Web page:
'Earth Transformed': Agriculture's spread worldwide, with the numbers indicating thousands of years since its origin. Graphic: William Ruddiman / W. H. Freeman and Company

By Dan Vergano
3 March 2013

(USA TODAY) – Deforestation by early farmers likely kicked off an era of man-made climate change long before our present era, suggests a climate scientist taking a hard look at agriculture's early effects.

Chopping down trees with flint axes, planting peas and shearing sheep — those all sound like the prosaic duties of the earliest farmers.

But those same Stone Age sodbusters were likely changing our planet's climate, researchers are now suggesting, long before the greenhouse gas emissions of the industrial era. And that means the "Anthropocene" era, the time of humans making a mark on the planet more striking than natural forces, extends not just to the beginning of the industrial era but to the dawn of agriculture.

How could that be? Mostly because early farmers weren't so good at what they did some 7,000 years ago, suggests environmental scientist Bill Ruddiman of the University of Virginia in Charlottesville.

"How early farmers cleared forests is very different than today. They used a lot more land, and they cleared a lot more forest per farmer," Ruddiman says. In an Annual Review of Earth and Planetary Sciences analysis, Ruddiman finds that archaeology shows climate scientists have underestimated just how many trees early farmers needed to cut down to feed their families. Early farmers didn't plant prairies that needed plows or fertilize the same fields every year. They cut down forests fed by rainfall, moving on to the next one in slash-and-burn fashion every few years after a plot's fertility faded. "All that added up to a lot more forest clearance than climate scientists suspected thousands of years ago," Ruddiman says, with concurrent atmospheric upticks in two important greenhouse gases, carbon dioxide and methane, long before the first fossil-fuel fires.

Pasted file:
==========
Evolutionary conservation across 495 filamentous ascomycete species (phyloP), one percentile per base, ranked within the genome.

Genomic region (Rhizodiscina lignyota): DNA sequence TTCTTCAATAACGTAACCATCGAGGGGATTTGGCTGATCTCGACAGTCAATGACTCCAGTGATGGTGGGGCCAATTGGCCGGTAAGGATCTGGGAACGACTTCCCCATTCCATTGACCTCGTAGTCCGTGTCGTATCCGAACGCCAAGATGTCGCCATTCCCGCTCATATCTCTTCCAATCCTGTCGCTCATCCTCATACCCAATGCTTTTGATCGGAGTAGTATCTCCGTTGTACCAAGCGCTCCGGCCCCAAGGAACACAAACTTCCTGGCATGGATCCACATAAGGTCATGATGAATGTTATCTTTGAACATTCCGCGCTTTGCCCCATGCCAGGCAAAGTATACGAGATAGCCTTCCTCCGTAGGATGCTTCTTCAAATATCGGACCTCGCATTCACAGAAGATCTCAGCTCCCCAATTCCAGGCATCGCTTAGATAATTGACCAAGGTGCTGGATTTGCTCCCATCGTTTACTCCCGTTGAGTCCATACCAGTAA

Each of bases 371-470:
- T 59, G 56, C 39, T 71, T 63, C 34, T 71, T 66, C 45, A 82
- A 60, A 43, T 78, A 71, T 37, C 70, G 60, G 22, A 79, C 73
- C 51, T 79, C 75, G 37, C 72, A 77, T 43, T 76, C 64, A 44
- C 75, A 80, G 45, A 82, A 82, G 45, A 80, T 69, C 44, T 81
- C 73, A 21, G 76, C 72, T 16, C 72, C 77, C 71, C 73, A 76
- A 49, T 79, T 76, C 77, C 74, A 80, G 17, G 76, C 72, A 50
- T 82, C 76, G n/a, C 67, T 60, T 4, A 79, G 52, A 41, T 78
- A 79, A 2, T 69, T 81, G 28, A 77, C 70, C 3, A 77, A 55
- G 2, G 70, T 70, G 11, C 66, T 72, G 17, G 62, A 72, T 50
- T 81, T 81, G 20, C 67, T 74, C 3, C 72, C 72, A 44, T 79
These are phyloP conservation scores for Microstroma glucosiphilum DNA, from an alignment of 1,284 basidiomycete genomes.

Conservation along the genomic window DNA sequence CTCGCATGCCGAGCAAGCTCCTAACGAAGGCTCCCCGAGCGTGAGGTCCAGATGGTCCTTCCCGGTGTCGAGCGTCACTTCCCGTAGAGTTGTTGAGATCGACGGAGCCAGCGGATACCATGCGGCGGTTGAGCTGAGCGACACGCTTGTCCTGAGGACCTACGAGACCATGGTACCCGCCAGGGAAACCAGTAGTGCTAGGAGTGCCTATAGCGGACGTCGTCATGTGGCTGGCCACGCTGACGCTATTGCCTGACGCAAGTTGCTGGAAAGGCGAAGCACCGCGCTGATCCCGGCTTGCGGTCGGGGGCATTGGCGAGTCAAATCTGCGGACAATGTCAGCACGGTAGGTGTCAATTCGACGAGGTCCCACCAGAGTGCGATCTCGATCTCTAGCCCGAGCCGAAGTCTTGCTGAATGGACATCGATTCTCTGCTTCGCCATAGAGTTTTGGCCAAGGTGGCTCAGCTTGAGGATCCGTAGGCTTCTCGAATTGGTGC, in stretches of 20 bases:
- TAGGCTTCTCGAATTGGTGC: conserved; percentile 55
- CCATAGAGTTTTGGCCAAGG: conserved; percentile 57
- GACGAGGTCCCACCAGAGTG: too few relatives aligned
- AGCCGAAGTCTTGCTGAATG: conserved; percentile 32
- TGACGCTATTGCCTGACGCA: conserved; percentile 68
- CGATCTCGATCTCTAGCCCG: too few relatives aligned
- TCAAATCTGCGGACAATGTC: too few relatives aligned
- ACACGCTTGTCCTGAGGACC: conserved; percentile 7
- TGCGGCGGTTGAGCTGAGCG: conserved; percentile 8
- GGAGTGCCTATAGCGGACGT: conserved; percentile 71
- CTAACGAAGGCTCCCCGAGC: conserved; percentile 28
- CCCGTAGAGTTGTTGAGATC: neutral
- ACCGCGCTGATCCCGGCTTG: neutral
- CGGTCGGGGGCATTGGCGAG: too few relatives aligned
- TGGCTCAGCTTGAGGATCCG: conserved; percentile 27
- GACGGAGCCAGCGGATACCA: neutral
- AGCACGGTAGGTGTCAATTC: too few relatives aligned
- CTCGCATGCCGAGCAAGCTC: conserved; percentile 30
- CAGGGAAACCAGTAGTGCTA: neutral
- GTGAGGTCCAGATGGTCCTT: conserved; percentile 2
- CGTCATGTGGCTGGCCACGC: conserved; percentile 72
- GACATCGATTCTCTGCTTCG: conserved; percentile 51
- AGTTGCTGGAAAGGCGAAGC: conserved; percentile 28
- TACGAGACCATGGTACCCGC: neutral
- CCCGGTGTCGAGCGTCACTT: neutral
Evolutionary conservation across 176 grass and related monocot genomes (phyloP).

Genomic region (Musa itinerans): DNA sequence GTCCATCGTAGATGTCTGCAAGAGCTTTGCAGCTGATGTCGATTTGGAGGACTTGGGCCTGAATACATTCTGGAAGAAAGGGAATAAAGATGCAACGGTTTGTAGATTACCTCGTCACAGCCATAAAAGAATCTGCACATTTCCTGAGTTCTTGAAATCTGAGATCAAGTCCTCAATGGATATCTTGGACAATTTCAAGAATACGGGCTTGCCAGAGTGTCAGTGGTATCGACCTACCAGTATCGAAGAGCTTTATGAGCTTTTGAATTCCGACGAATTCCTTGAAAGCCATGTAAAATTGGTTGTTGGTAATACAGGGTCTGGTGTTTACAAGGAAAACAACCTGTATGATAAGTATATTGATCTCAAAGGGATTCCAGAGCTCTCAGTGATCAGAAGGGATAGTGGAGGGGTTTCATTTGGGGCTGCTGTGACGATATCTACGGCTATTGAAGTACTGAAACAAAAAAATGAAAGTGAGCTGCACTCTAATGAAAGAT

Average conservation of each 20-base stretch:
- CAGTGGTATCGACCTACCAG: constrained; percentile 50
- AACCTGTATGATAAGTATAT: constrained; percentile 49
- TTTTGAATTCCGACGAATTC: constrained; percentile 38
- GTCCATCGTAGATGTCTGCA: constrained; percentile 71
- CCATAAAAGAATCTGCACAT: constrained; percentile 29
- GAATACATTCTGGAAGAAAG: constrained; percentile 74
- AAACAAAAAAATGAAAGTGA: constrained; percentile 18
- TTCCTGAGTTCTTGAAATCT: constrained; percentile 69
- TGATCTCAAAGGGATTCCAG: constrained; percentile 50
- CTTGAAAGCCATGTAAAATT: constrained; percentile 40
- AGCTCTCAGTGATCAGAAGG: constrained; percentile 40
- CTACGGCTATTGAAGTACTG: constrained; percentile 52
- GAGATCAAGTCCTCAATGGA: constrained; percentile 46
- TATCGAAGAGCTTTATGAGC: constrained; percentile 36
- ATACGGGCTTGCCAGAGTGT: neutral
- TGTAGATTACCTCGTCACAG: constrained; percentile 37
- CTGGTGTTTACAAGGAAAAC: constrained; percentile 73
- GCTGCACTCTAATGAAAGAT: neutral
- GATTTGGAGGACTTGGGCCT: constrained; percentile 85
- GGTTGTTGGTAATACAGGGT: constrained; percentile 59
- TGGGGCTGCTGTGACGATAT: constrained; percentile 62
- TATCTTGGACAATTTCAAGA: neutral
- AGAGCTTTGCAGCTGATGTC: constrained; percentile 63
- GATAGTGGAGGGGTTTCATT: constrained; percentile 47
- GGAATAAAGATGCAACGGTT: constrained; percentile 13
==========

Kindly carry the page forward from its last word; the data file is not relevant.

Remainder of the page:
Greenhouse gasses retain heat, warming the atmosphere. Global warming is mostly the man-made kick to this natural effect provided by adding greenhouse gases to the air through burning fossil fuels.

For more than a decade, most climate scientists marked the starting point of the Anthropocene era as 1850, the point at which these two greenhouse gases began their exponential increase in the atmosphere, up to levels today unseen for at least the past 650,000 years. Those increases are responsible for much of the 1.4-degree Fahrenheit increase in global average atmospheric temperatures during the modern era, according to the American Meteorological Society.

Since 2003 however, Ruddiman has instead argued that the Anthropocene's effects had kicked off global warming much earlier, starting thousands of years ago (the previous period would be the "Holocene," which started 10,000 years ago or so). And more climate scientists are agreeing with him on that today.

"The real question is whether people then really did have global impacts. I'm pretty sure they did," says atmospheric scientist James White of the University of Colorado. "It's a fascinating idea." [more]

Climate change dates back to dawn of first farmers

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